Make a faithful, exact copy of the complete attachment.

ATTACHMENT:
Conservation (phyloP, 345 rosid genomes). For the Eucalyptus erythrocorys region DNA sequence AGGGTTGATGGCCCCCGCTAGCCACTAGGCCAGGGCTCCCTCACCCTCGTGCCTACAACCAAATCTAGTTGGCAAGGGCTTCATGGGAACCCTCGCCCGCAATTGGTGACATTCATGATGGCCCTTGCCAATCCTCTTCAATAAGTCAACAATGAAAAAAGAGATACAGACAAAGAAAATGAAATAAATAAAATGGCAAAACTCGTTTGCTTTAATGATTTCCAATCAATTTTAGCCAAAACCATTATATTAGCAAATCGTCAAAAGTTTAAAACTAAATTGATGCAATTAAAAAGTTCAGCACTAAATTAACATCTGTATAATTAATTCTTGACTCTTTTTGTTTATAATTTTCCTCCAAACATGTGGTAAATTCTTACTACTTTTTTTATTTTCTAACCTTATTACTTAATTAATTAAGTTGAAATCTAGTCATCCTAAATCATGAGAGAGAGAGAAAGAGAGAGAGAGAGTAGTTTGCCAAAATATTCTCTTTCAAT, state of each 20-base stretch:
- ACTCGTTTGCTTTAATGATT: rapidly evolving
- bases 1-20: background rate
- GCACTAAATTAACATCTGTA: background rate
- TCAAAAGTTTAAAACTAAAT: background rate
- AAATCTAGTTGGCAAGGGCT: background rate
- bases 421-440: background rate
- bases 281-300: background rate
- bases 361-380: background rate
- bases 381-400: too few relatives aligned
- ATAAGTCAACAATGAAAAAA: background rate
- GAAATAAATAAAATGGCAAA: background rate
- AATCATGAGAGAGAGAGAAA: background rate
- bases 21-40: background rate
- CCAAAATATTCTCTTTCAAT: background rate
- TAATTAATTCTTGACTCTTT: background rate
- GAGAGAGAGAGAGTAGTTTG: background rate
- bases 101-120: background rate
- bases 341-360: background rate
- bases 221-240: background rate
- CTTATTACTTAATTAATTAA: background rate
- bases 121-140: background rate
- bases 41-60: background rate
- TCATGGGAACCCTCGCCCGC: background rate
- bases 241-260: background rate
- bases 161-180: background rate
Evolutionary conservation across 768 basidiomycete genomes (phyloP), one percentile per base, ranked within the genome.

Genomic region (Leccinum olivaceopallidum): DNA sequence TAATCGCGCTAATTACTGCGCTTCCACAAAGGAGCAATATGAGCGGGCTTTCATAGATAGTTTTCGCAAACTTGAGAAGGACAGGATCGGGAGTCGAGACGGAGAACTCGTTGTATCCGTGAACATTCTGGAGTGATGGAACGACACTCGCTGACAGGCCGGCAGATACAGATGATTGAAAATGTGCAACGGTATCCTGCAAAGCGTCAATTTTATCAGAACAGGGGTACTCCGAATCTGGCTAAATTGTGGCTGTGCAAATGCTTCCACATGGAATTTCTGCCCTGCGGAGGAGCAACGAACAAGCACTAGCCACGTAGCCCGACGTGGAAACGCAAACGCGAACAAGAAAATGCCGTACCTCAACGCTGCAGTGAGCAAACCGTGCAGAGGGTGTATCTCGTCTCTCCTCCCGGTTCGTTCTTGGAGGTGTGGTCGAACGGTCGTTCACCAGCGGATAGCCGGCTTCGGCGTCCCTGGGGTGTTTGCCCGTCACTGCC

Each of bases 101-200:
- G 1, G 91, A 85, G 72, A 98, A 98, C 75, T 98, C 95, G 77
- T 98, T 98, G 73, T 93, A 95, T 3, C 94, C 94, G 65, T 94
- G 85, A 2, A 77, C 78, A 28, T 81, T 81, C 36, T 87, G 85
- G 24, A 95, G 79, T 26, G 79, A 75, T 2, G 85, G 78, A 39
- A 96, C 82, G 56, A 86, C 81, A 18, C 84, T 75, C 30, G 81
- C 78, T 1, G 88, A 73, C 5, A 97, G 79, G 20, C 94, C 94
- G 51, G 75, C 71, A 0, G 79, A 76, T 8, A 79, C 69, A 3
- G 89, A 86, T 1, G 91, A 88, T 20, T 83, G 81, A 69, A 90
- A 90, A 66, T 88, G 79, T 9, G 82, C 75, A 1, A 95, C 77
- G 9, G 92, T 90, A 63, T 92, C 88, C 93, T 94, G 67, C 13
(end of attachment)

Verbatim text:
Conservation (phyloP, 345 rosid genomes). For the Eucalyptus erythrocorys region DNA sequence AGGGTTGATGGCCCCCGCTAGCCACTAGGCCAGGGCTCCCTCACCCTCGTGCCTACAACCAAATCTAGTTGGCAAGGGCTTCATGGGAACCCTCGCCCGCAATTGGTGACATTCATGATGGCCCTTGCCAATCCTCTTCAATAAGTCAACAATGAAAAAAGAGATACAGACAAAGAAAATGAAATAAATAAAATGGCAAAACTCGTTTGCTTTAATGATTTCCAATCAATTTTAGCCAAAACCATTATATTAGCAAATCGTCAAAAGTTTAAAACTAAATTGATGCAATTAAAAAGTTCAGCACTAAATTAACATCTGTATAATTAATTCTTGACTCTTTTTGTTTATAATTTTCCTCCAAACATGTGGTAAATTCTTACTACTTTTTTTATTTTCTAACCTTATTACTTAATTAATTAAGTTGAAATCTAGTCATCCTAAATCATGAGAGAGAGAGAAAGAGAGAGAGAGAGTAGTTTGCCAAAATATTCTCTTTCAAT, state of each 20-base stretch:
- ACTCGTTTGCTTTAATGATT: rapidly evolving
- bases 1-20: background rate
- GCACTAAATTAACATCTGTA: background rate
- TCAAAAGTTTAAAACTAAAT: background rate
- AAATCTAGTTGGCAAGGGCT: background rate
- bases 421-440: background rate
- bases 281-300: background rate
- bases 361-380: background rate
- bases 381-400: too few relatives aligned
- ATAAGTCAACAATGAAAAAA: background rate
- GAAATAAATAAAATGGCAAA: background rate
- AATCATGAGAGAGAGAGAAA: background rate
- bases 21-40: background rate
- CCAAAATATTCTCTTTCAAT: background rate
- TAATTAATTCTTGACTCTTT: background rate
- GAGAGAGAGAGAGTAGTTTG: background rate
- bases 101-120: background rate
- bases 341-360: background rate
- bases 221-240: background rate
- CTTATTACTTAATTAATTAA: background rate
- bases 121-140: background rate
- bases 41-60: background rate
- TCATGGGAACCCTCGCCCGC: background rate
- bases 241-260: background rate
- bases 161-180: background rate
Evolutionary conservation across 768 basidiomycete genomes (phyloP), one percentile per base, ranked within the genome.

Genomic region (Leccinum olivaceopallidum): DNA sequence TAATCGCGCTAATTACTGCGCTTCCACAAAGGAGCAATATGAGCGGGCTTTCATAGATAGTTTTCGCAAACTTGAGAAGGACAGGATCGGGAGTCGAGACGGAGAACTCGTTGTATCCGTGAACATTCTGGAGTGATGGAACGACACTCGCTGACAGGCCGGCAGATACAGATGATTGAAAATGTGCAACGGTATCCTGCAAAGCGTCAATTTTATCAGAACAGGGGTACTCCGAATCTGGCTAAATTGTGGCTGTGCAAATGCTTCCACATGGAATTTCTGCCCTGCGGAGGAGCAACGAACAAGCACTAGCCACGTAGCCCGACGTGGAAACGCAAACGCGAACAAGAAAATGCCGTACCTCAACGCTGCAGTGAGCAAACCGTGCAGAGGGTGTATCTCGTCTCTCCTCCCGGTTCGTTCTTGGAGGTGTGGTCGAACGGTCGTTCACCAGCGGATAGCCGGCTTCGGCGTCCCTGGGGTGTTTGCCCGTCACTGCC

Each of bases 101-200:
- G 1, G 91, A 85, G 72, A 98, A 98, C 75, T 98, C 95, G 77
- T 98, T 98, G 73, T 93, A 95, T 3, C 94, C 94, G 65, T 94
- G 85, A 2, A 77, C 78, A 28, T 81, T 81, C 36, T 87, G 85
- G 24, A 95, G 79, T 26, G 79, A 75, T 2, G 85, G 78, A 39
- A 96, C 82, G 56, A 86, C 81, A 18, C 84, T 75, C 30, G 81
- C 78, T 1, G 88, A 73, C 5, A 97, G 79, G 20, C 94, C 94
- G 51, G 75, C 71, A 0, G 79, A 76, T 8, A 79, C 69, A 3
- G 89, A 86, T 1, G 91, A 88, T 20, T 83, G 81, A 69, A 90
- A 90, A 66, T 88, G 79, T 9, G 82, C 75, A 1, A 95, C 77
- G 9, G 92, T 90, A 63, T 92, C 88, C 93, T 94, G 67, C 13